• Each number has its own entry – in fairness, it’s simple to “add a number” to a given person, but this creates a new copy of their information, in a new slot, with a new number. This means that entering one person in and viewing their various numbers is practically impossible, and good luck if you know two people with the same name and want to keep their numbers separate. But the most annoying thing about the phonebook…
  • The find system. When looking for my friend Alex in the phone book, I instinctively started typing his name using that great one-fingered typing method… “A-L-” Hey, why am I looking at Lauren’s number? That’s right! They only let you jump by first letter! It’s just too bad if half your friends have names starting with “Q” – you have to do a linear scan through them to get to Quentin instead of Quarles.

But the fun doesn’t stop there!

Organizational Tools

I know this is not as crucial to some people as it is to me, but after making calls and remembering numbers, this is probably my most valued functionality of a cell phone. It is the one piece of electronics that I have with me consistently, and the fact that it can store information for later retrieval, as well as warn me of upcoming engagements is very useful when you’re scatterbrained like I am. So, I said this thing syncs with my calendar (which is awesome, I must admit) – what’s the problem? Funny you should ask…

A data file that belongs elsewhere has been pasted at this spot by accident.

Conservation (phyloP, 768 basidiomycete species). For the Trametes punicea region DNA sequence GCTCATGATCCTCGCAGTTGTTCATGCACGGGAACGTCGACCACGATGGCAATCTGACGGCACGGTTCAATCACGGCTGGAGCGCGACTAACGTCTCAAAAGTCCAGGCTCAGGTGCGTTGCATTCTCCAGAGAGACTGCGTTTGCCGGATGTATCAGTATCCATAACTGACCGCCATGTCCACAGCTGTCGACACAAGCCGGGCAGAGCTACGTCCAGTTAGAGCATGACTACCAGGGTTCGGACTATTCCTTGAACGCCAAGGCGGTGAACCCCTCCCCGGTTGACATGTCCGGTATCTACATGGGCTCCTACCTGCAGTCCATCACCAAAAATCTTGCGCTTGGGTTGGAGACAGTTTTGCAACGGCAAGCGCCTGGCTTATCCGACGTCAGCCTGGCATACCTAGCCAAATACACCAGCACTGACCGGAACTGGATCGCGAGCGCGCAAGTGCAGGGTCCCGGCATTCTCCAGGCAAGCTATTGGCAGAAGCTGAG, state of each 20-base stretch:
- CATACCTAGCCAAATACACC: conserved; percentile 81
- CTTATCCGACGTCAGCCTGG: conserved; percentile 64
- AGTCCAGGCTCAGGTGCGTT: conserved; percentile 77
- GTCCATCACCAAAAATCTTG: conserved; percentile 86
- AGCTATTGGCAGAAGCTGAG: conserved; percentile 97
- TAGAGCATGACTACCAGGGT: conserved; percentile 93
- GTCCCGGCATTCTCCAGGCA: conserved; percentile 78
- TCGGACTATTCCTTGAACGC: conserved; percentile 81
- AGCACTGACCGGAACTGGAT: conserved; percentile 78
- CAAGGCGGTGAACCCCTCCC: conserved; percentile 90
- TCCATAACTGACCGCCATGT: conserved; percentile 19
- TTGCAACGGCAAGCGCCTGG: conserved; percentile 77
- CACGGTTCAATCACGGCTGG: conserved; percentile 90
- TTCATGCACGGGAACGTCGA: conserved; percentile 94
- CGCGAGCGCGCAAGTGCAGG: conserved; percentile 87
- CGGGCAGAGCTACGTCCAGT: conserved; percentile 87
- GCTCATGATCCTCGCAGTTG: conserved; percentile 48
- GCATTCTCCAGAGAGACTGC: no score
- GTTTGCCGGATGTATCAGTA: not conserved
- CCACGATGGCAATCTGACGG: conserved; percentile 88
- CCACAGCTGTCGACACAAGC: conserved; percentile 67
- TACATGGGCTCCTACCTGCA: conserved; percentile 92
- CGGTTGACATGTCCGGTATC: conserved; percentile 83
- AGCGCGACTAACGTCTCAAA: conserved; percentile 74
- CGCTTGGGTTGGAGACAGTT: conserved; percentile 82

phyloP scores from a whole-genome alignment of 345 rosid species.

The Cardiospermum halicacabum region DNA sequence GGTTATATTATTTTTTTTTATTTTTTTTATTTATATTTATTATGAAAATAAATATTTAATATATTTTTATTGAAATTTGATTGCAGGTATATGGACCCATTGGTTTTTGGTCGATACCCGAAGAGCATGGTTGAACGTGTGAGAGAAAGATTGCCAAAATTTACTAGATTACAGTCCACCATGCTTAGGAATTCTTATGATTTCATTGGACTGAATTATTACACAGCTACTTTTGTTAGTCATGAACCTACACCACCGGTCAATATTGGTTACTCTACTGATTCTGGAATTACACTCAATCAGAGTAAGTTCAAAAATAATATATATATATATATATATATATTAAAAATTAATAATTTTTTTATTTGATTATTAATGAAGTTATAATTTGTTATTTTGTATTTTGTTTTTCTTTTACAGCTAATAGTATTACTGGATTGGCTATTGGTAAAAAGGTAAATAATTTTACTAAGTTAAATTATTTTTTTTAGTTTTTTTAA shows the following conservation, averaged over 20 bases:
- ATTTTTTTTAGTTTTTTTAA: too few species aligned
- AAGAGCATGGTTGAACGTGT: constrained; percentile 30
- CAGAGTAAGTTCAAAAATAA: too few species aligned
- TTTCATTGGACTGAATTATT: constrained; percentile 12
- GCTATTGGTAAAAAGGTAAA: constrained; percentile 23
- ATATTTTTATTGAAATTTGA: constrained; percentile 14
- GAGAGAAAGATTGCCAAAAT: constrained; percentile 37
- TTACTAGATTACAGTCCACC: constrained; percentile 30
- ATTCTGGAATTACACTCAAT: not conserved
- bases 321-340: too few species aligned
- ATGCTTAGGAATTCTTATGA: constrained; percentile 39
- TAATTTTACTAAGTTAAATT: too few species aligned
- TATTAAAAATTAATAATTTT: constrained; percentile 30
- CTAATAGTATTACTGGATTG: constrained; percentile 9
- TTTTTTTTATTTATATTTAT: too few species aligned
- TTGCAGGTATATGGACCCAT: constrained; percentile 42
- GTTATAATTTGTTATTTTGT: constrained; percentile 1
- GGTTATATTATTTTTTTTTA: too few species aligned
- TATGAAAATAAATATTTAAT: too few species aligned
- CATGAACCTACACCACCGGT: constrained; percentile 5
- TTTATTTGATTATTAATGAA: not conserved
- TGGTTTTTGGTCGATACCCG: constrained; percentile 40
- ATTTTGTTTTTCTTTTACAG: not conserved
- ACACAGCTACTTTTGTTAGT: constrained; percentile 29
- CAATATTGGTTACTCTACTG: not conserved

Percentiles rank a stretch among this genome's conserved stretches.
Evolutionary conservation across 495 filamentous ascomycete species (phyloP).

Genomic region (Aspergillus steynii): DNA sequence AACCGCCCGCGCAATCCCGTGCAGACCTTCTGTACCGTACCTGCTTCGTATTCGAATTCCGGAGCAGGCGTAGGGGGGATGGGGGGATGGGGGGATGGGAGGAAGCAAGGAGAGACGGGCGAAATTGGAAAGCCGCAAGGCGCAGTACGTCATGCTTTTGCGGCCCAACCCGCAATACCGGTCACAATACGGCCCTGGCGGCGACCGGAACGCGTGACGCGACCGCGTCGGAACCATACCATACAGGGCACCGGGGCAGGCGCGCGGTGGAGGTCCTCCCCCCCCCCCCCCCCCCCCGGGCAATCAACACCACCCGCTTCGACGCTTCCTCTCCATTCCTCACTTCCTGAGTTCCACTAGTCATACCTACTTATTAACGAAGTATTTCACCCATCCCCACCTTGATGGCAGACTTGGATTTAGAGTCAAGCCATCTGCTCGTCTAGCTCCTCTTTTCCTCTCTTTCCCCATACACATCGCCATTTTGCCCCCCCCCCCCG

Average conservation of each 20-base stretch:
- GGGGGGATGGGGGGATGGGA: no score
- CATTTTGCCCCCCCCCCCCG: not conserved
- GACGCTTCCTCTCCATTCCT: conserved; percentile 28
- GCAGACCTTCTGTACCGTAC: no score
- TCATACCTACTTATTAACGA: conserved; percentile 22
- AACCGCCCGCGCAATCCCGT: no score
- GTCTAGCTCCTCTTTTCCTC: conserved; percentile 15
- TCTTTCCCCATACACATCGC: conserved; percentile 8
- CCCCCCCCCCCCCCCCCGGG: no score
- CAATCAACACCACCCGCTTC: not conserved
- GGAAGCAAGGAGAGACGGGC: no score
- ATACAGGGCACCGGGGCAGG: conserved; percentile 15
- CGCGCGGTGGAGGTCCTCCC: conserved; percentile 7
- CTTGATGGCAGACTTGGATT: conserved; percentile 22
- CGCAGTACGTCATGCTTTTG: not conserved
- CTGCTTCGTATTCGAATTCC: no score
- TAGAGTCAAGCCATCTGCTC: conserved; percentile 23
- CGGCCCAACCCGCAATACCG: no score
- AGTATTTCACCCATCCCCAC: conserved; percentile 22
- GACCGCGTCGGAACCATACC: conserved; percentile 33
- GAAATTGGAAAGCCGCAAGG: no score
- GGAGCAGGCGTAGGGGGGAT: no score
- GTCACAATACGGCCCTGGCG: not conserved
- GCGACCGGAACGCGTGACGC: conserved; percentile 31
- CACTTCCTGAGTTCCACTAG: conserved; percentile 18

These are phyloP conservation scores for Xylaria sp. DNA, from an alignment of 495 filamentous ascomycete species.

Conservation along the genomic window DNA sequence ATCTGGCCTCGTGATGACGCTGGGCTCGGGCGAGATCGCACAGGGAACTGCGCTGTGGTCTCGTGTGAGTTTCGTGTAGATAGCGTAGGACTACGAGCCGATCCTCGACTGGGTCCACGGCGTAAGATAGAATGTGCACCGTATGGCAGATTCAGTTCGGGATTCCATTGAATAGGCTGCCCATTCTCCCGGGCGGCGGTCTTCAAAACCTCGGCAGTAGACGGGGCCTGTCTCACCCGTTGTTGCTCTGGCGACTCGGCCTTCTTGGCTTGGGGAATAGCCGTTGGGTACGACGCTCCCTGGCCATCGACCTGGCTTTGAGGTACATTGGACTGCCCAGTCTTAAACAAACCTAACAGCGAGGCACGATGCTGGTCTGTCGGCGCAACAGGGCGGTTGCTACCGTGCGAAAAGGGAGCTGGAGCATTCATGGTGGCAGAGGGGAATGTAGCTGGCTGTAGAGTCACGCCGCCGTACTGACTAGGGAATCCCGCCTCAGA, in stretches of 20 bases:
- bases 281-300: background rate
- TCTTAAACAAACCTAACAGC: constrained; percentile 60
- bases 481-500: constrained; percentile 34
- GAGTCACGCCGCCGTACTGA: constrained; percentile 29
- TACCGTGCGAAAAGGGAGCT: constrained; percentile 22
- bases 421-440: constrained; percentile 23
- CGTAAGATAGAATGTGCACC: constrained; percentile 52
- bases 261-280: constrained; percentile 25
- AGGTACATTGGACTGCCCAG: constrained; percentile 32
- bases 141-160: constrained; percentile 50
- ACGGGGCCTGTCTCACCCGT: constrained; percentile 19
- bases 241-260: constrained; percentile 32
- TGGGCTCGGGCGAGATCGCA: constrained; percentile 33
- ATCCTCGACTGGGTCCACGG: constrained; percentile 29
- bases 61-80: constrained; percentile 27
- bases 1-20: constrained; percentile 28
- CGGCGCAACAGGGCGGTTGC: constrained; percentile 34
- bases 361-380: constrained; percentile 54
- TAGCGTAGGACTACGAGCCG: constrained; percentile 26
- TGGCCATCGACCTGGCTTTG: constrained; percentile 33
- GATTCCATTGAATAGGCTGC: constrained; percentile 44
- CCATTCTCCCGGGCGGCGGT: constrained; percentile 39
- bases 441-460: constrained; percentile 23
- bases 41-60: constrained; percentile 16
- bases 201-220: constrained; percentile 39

• No “note pad” – just a quick place for notes – how easy would that be to implement? Well, easy enough that Nokia does, standard, on their color phones.
  • No “to-do” list. In fact, no lists of any kind – this is kind of related to the above, but while I can see what my day has planned, I cannot check what I’m supposed to be working on now, or what I need to restock on when I’m at the grocery store.